Once we were back in Cairo Renata and I parted ways. She headed off to
Cyprus and beyond, whilst I boarded a plane bound for Rome. It was my intention to spend a few days taking in the sights of Rome before heading down to Sicily to meet up with Luke and his family. Luke's uncle had his
finger in many pies around the city of Catania, so I thought that my chances of finding work there were
The temperature change from the hot streets of
Shit! What was I going to do? I exited Leonardo Da Vinci airport, with my tail well and truly between my legs. Even if I would have had any money I felt too sick to think straight. So I did the only thing that I knew how to do in these situations. I found myself a nice patch grass somewhere near to the airport entrance, where I cocooned myself into my mummy sleeping bag and went to sleep. I briefly considered that the security of my bags was in jeopardy, but I was feeling so terrible that the theft of my possessions seemed to be the least of my worries. Although I have to admit that I was glad to see that they were still there when I woke up eight hours later.
My bags, it turned out, had been guarded as I slept by two random Algerian guys. The guys, whose names I've long forgotten had chanced up my mummified body sprawled across the grass and decided that they would protect me in my sleeping hour.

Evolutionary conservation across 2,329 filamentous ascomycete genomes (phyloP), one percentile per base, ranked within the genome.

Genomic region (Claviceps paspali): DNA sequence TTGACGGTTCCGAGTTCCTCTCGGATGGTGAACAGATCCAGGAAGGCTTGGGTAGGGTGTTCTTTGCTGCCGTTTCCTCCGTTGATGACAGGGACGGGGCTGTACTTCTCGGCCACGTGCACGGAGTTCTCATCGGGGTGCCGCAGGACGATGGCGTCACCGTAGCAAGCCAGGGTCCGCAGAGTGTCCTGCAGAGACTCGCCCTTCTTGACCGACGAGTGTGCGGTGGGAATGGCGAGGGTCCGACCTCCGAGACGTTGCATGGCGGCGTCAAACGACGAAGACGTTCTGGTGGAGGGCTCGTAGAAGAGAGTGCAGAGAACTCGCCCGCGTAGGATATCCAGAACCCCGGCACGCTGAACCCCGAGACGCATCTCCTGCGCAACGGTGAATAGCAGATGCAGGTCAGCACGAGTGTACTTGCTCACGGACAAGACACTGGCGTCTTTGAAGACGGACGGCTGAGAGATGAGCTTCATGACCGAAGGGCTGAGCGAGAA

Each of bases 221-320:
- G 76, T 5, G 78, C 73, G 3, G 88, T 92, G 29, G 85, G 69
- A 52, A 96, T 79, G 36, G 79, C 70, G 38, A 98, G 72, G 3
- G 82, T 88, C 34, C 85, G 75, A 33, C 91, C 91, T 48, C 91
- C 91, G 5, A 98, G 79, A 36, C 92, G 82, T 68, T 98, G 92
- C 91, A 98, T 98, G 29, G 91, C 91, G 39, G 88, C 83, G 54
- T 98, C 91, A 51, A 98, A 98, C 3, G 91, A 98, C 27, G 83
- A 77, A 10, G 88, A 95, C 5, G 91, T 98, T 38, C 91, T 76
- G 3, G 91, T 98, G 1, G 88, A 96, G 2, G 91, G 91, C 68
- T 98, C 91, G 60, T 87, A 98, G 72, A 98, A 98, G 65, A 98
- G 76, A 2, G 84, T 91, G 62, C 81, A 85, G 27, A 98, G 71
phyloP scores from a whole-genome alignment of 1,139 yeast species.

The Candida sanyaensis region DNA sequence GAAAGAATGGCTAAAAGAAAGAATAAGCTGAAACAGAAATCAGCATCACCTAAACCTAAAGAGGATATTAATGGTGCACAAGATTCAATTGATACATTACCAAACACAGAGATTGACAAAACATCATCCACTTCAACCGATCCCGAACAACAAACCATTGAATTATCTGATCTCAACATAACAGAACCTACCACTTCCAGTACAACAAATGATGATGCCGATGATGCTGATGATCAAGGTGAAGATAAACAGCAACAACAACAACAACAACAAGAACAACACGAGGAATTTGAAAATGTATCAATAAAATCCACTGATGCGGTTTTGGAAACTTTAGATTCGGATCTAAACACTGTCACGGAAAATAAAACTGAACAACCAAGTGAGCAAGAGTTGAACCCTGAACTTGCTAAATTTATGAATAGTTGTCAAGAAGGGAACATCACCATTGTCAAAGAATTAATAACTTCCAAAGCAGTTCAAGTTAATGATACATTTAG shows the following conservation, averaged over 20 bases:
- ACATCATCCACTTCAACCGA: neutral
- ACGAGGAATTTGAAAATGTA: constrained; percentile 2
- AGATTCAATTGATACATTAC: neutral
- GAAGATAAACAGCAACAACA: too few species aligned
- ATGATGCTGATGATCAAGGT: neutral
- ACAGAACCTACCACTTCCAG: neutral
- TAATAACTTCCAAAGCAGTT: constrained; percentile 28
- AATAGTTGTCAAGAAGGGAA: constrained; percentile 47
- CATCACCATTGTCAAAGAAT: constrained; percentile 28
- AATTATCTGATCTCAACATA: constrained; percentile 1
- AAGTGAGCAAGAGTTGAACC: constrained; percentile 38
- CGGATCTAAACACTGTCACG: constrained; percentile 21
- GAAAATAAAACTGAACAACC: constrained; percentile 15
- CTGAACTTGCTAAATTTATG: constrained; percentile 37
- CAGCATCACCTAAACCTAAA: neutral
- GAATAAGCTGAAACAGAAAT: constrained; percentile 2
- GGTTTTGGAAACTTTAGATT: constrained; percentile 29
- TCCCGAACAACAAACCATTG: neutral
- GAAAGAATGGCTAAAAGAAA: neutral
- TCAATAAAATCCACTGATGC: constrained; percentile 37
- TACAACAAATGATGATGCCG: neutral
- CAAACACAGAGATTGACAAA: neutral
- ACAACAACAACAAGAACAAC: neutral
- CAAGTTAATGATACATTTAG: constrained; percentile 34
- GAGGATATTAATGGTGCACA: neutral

"Hi my friend," they called out to me, as my eyes opened.
"Erm hello," I returned, feeling more than a little confused.
"We saw you sleeping, and thought we'd guard you, my friend," they informed me.
"That's really kind of you," I told them, whilst trying to conceal my mistrust of their actions. It's very sad that kind acts in this world are always treated with suspicion. But that's the way that we protect ourselves, especially when travelling.
We got talking, and it turned out that the guys had tried to emigrate to England a few years earlier but the immigration officers had turned them back at Heathrow airport because they couldn't prove that they had enough funds. Once the conversation started to head in this direction I had a suspicion that I was going to be involved in their future travel plans in some context. By now they were really babbling on and my mucus infested brain could not begin to take in their words. My mind drifted off and it was only brought back round when one of the guys shook my arm and said "so what do you think?"
"I'm not really sure," I told him. I had in actual fact, not got a clue what he was talking about, which made things more than a little awkward.
"Well, will you help us then?" one of them asked me.
I couldn't help but notice the look of sheer desperation in their eyes. Something was amiss. I could have kicked myself when I heard the words, "Yeah, OK then," slip out of my mouth. What the fuck had I got myself into?
The boys were onto my words before I even had time to finish my sentence. In the bat of an eyelid, their looks of desperation had turned into looks of ecstasy. They turned to face each other and I could almost see the jackpot symbols lighting up in their eyes. And who could blame them? They'd just stumbled upon a 20 year old English meal ticket, who was immobilised by sickness and therefore extremely vulnerable. Looking back I can almost share their joy.
To cut a long story short I had just agreed to be the sponsor for their lifetime dream to live in
The next day, when I finally gathered the strength to leave my grassy patch, I bid the guys farewell, deposited their details in the nearest bin and headed for